3) What traits do you think a successful entrepreneur needs to possess?
Adaptability is a big one, you need to be able to improvise and respond quickly to changes. Often at the start you are on your own so you need to be able to handle all business activity, whether that’s being the salesman, receptionist, delivery guy or technician! Time-management is another key skill, with so much to do, it is important to plan what you’re going to do but also work effectively. Communication is also key, whether you’re dealing with potential clients, suppliers or employees, you need to be professional and effective with all stakeholders.
4) In your opinion, do young British innovators focus enough on sustainability?
The sustainability theme has become more prevalent in recent times, yes, but overall I believe we need to be more sustainable. I think there’s a common misconception that sustainability is only about environmental sustainability, so I think it is important for decision makers within British organisations to consider social sustainability factors – such as apprenticeships, staff loyalty perks etc. as well as financial sustainability which is obviously the most important because without it the business will cease to exist and so the social and environmental strategy cannot be carried out. I think leaders must also recognise the PR benefits of sustainability, not only are they doing well for people and the environment, but the fact they are will appeal to customers and potentially investors.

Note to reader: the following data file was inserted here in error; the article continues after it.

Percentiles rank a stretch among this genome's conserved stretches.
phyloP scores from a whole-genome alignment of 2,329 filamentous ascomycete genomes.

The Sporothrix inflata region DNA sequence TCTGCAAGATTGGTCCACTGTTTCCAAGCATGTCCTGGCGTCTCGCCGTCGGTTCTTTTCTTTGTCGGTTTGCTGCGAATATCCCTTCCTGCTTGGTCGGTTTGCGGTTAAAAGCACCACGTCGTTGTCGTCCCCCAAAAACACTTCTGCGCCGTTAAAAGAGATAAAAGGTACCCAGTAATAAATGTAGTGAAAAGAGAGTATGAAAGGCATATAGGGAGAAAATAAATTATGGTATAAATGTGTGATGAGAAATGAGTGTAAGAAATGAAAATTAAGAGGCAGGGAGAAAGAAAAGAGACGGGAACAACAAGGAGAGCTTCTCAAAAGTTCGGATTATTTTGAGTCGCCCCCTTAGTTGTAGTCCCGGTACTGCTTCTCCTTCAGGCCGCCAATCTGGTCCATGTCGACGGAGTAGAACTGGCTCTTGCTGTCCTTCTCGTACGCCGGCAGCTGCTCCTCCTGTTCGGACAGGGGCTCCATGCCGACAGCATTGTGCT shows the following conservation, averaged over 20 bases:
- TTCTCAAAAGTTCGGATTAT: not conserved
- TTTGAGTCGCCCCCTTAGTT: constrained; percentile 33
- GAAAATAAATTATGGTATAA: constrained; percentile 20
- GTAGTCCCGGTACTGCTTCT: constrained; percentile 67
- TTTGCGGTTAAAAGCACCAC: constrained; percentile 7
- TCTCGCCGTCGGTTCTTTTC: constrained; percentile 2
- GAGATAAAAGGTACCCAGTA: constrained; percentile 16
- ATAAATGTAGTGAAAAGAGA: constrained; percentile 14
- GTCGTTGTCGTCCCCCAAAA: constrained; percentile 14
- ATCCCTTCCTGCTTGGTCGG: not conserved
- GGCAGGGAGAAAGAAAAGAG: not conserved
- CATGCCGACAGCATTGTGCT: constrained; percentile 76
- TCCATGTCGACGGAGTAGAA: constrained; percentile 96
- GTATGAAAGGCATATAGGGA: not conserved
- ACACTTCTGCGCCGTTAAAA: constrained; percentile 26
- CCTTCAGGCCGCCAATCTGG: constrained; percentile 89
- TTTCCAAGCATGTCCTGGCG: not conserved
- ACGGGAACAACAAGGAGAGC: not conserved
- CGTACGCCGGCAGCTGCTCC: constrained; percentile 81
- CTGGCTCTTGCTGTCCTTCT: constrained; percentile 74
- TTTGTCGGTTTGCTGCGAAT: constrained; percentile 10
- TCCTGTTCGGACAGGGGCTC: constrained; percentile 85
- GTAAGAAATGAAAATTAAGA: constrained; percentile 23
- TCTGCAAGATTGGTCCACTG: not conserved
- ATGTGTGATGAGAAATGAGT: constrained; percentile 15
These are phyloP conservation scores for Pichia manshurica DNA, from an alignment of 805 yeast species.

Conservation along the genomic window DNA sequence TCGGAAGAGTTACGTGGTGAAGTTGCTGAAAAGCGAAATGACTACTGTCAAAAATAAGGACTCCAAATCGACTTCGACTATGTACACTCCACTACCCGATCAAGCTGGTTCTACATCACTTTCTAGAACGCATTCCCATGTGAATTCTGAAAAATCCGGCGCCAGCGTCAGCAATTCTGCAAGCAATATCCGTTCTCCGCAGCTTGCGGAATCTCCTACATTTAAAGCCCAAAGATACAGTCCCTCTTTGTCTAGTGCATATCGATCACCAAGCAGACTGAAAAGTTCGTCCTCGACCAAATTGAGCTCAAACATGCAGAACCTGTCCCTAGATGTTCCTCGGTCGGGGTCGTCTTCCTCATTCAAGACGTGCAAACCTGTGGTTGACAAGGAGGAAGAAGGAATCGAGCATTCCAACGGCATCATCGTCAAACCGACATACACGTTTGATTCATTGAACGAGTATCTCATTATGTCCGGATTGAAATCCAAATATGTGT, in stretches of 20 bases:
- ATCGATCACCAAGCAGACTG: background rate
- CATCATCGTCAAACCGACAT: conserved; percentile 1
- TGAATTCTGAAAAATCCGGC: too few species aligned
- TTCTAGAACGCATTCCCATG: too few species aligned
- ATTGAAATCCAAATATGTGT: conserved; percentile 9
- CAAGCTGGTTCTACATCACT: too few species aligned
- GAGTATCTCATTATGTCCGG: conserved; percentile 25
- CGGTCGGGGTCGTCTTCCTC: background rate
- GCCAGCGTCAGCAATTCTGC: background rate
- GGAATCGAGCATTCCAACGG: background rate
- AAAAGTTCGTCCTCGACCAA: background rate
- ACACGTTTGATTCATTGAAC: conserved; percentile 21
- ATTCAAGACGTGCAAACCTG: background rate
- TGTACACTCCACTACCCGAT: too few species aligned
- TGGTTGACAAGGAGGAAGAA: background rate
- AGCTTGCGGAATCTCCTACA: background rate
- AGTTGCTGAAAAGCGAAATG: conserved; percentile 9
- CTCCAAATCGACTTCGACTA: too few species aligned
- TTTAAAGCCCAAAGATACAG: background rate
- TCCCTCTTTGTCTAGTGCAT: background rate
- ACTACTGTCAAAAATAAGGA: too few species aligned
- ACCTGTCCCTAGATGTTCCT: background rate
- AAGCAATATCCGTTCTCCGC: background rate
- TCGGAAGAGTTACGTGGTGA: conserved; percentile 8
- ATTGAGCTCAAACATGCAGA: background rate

5) What goals do you have for your firm following Shell LiveWIRE?
We hope to expand our reseller network at within the next three months we want to secure a UK reseller and also a European reseller, possibly in France, Germany or Netherlands. I also want Filamentive to be the pioneers of recycling in the 3D printing sector. As I mentioned previously, many objects that are 3D printed go to waste and so it will be a win-win for both us and the client if we can reprocess the waste back into usable filament, helping to close the loop and make the industry sustainable. In order to deliver this, we need to work with large scale 3D printer users, such as businesses, education clients and community spaces such as Fab Labs to collect their waste and do the research into the most effectively recycling methods.